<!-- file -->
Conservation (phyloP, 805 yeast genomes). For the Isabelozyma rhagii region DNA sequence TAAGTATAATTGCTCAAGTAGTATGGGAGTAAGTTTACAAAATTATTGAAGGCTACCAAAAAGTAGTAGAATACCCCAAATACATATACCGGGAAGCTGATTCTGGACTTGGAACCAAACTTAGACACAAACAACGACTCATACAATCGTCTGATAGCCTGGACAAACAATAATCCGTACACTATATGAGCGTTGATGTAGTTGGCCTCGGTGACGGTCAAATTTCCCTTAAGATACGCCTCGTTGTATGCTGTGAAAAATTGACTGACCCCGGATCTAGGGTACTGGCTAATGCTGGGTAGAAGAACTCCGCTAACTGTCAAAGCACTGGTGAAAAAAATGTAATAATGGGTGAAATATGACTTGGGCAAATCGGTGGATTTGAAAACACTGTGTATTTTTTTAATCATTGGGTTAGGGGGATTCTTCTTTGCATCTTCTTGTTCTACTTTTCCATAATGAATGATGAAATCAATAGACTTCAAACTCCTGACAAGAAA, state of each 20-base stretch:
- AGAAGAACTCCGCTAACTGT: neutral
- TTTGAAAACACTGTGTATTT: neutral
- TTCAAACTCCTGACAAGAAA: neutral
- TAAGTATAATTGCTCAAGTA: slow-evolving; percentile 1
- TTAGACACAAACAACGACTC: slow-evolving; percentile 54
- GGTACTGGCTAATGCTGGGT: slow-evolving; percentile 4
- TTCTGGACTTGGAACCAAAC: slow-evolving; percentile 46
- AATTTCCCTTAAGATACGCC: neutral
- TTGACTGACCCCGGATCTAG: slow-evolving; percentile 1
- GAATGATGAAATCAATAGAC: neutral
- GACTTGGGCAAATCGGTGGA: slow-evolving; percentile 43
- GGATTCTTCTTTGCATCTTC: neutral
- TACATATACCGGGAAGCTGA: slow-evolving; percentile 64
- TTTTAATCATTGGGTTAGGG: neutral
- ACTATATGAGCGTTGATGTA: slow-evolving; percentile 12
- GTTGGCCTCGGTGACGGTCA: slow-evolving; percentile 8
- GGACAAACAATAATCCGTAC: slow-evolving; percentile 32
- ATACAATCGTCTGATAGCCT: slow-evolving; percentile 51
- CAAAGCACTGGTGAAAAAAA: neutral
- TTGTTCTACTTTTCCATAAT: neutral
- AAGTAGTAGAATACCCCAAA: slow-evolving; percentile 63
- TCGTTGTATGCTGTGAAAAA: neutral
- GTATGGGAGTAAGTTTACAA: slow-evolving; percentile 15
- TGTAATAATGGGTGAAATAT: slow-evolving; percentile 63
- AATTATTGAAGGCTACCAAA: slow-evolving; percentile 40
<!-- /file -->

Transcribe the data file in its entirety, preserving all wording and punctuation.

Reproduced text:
Conservation (phyloP, 805 yeast genomes). For the Isabelozyma rhagii region DNA sequence TAAGTATAATTGCTCAAGTAGTATGGGAGTAAGTTTACAAAATTATTGAAGGCTACCAAAAAGTAGTAGAATACCCCAAATACATATACCGGGAAGCTGATTCTGGACTTGGAACCAAACTTAGACACAAACAACGACTCATACAATCGTCTGATAGCCTGGACAAACAATAATCCGTACACTATATGAGCGTTGATGTAGTTGGCCTCGGTGACGGTCAAATTTCCCTTAAGATACGCCTCGTTGTATGCTGTGAAAAATTGACTGACCCCGGATCTAGGGTACTGGCTAATGCTGGGTAGAAGAACTCCGCTAACTGTCAAAGCACTGGTGAAAAAAATGTAATAATGGGTGAAATATGACTTGGGCAAATCGGTGGATTTGAAAACACTGTGTATTTTTTTAATCATTGGGTTAGGGGGATTCTTCTTTGCATCTTCTTGTTCTACTTTTCCATAATGAATGATGAAATCAATAGACTTCAAACTCCTGACAAGAAA, state of each 20-base stretch:
- AGAAGAACTCCGCTAACTGT: neutral
- TTTGAAAACACTGTGTATTT: neutral
- TTCAAACTCCTGACAAGAAA: neutral
- TAAGTATAATTGCTCAAGTA: slow-evolving; percentile 1
- TTAGACACAAACAACGACTC: slow-evolving; percentile 54
- GGTACTGGCTAATGCTGGGT: slow-evolving; percentile 4
- TTCTGGACTTGGAACCAAAC: slow-evolving; percentile 46
- AATTTCCCTTAAGATACGCC: neutral
- TTGACTGACCCCGGATCTAG: slow-evolving; percentile 1
- GAATGATGAAATCAATAGAC: neutral
- GACTTGGGCAAATCGGTGGA: slow-evolving; percentile 43
- GGATTCTTCTTTGCATCTTC: neutral
- TACATATACCGGGAAGCTGA: slow-evolving; percentile 64
- TTTTAATCATTGGGTTAGGG: neutral
- ACTATATGAGCGTTGATGTA: slow-evolving; percentile 12
- GTTGGCCTCGGTGACGGTCA: slow-evolving; percentile 8
- GGACAAACAATAATCCGTAC: slow-evolving; percentile 32
- ATACAATCGTCTGATAGCCT: slow-evolving; percentile 51
- CAAAGCACTGGTGAAAAAAA: neutral
- TTGTTCTACTTTTCCATAAT: neutral
- AAGTAGTAGAATACCCCAAA: slow-evolving; percentile 63
- TCGTTGTATGCTGTGAAAAA: neutral
- GTATGGGAGTAAGTTTACAA: slow-evolving; percentile 15
- TGTAATAATGGGTGAAATAT: slow-evolving; percentile 63
- AATTATTGAAGGCTACCAAA: slow-evolving; percentile 40